The director and general manager of Forte, Cambodia’s largest insurance company, says his business grew by 33.5 per cent this year compared to same eight month period of 2011.
“People have started to understand the importance of insurance in the lives,” said Youk Chamroeunrith.
“Medical insurance has grown and automobile insurance has grown. I think the awareness of the importance of insurance has increased compared to last year,” he said.
During the period, automobile insurance grew by 20 per cent and medical insurance grew by 38 per cent, according to Youk.
Forte Insurance, located on Mao Tse Tung Boulevard, remains the largest insurance company in Cambodia by market share, with 38 per cent, he said.
“Our biggest portfolio is still property and engineering, covering construction, machinery and office towers,” he said. “We insure many of the high rise buildings along Monivong, including Phnom Penh Tower.”
Forte employs 70 people and has offices in Siem Reap and Battambang. Forte’s Battambang office opened this year and is slowly accumulating customers in the predominantly agricultural area.
While others in the industry may be frightened by the arrival of Manulife in Cambodia, Youk welcomes their arrival as a force for education and training for the entire industry.
“Right now the insurance climate has big changes, because the life insurance is coming in. The arrival of these companies stimulate of the growing of the industry. Companies like Manulife have experience in other countries, and share they share that experience with the regulator as well,” Youk said.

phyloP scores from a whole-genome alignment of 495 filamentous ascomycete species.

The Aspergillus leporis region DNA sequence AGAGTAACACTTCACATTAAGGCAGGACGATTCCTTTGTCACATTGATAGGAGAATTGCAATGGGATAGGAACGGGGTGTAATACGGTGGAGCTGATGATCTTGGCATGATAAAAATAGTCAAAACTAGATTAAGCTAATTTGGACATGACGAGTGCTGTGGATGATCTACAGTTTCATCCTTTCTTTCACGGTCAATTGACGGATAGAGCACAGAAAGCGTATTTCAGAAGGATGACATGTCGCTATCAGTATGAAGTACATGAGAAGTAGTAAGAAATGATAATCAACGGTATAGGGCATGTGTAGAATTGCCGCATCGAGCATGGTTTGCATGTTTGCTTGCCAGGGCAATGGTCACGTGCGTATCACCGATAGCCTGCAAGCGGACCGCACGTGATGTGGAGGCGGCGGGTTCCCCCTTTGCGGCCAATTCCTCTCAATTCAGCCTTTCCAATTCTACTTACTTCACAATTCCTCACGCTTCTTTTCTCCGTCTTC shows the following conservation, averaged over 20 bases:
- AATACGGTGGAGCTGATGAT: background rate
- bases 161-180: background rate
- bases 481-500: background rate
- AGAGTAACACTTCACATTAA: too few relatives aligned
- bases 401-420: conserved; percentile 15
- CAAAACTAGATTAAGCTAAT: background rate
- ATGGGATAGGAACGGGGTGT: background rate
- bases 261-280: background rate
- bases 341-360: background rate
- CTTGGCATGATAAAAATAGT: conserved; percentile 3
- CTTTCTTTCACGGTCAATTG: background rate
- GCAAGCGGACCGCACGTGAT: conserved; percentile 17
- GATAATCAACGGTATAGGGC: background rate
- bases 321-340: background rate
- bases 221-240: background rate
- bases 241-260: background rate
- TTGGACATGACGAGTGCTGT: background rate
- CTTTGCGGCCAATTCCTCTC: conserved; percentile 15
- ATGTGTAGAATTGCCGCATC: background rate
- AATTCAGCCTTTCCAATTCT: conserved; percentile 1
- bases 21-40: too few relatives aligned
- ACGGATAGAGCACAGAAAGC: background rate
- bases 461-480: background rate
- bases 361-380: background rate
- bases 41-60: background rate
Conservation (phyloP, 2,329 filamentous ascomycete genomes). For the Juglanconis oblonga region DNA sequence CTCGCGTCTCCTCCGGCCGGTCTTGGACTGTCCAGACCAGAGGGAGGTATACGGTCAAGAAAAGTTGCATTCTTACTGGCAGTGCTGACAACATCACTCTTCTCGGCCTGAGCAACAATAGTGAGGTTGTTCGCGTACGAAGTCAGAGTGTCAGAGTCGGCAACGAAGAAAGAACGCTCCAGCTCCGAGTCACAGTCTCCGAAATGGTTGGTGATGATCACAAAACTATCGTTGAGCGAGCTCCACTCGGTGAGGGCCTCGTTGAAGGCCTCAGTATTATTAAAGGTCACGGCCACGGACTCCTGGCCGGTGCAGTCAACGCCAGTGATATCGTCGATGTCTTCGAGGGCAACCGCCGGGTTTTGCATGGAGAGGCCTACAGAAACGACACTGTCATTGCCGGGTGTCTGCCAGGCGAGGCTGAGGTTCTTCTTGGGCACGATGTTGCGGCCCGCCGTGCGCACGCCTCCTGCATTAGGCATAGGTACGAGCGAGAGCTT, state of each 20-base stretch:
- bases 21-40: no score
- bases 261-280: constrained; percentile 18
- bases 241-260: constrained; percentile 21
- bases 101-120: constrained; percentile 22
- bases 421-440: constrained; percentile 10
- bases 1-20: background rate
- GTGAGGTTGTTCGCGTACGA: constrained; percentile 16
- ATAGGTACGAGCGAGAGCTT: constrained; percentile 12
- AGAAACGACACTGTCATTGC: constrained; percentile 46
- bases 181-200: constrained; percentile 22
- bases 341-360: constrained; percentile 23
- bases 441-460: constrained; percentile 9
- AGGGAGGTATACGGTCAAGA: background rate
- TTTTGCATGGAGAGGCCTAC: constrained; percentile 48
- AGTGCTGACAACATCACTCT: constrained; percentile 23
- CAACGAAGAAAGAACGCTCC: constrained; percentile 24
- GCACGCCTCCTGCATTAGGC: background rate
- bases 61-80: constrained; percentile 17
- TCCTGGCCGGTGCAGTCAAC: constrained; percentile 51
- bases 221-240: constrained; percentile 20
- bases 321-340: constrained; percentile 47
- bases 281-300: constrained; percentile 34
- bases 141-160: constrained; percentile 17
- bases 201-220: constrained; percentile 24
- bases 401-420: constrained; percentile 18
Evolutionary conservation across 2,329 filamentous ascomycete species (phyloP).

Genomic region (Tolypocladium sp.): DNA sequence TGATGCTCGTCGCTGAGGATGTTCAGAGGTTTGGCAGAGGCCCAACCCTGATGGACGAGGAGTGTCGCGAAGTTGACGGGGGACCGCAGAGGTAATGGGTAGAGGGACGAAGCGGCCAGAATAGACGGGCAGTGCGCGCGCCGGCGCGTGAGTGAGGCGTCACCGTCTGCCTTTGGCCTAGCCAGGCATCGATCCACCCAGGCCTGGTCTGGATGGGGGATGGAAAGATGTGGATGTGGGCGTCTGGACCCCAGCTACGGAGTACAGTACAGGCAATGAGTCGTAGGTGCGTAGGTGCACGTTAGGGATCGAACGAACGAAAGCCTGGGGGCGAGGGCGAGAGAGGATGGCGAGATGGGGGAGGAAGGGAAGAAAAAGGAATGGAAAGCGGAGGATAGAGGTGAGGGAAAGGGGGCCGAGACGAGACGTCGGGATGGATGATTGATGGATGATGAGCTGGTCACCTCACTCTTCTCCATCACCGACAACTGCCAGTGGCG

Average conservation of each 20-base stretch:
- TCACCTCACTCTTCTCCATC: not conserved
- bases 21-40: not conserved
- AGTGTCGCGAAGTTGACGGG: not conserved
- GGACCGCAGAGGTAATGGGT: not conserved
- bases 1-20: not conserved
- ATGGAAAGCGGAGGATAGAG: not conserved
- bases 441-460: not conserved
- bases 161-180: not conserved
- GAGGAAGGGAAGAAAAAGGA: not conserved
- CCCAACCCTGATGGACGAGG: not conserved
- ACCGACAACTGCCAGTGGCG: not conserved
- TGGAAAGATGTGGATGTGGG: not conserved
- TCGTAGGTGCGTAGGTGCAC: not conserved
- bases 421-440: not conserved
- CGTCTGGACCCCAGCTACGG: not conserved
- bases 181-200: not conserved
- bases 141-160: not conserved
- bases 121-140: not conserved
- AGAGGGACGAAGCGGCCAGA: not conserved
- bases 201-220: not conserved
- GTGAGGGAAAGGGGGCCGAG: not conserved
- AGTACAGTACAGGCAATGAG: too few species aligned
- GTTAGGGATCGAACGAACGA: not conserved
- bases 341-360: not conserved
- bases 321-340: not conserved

“With the arrival of the life insurance industry, they are able to reach out to the general public and make people more aware of insurance which makes the whole industry grow more rapidly,” he said.
“Some of our competitors are scared when they come, but I welcome them because together we can grow the industry. For us, the arrival of companies like Manulife are a compliment to the industry.”
Speaking about trends in Cambodia’s insurance industry, Youk said that while there is a law requiring compulsory insurance on commercial vehicles, only 30 to 40 per cent of commercial vehicles operating in Cambodia are actually insured.
“We still have a lot of commercial vehicles operating without insurance,” he said.
Youk made the distinction in automobile insurance between criminal law and civil law.
“In terms of road traffic, if you commit an accident and you kill someone, they can charge you under the penal code. We don’t cover for the criminal side. We cover for civil compensation, according to the civil law and we pay a victim’s family for the funeral and the victim’s family receives the money,” he said.
One of the problems in Cambodian automobile accidents is that the police have a habit of retaining the vehicle for a long time, using the release of the vehicle as a means of extracting payment.
“In other countries the vehicle is not the guilty party,” Youk said. “In other countries, they take pictures of the damage to the vehicle and then insurance can repair it. But in Cambodia, the police still keep the vehicle for quite a long time, and sometimes the vehicle can be spoiled,” he said.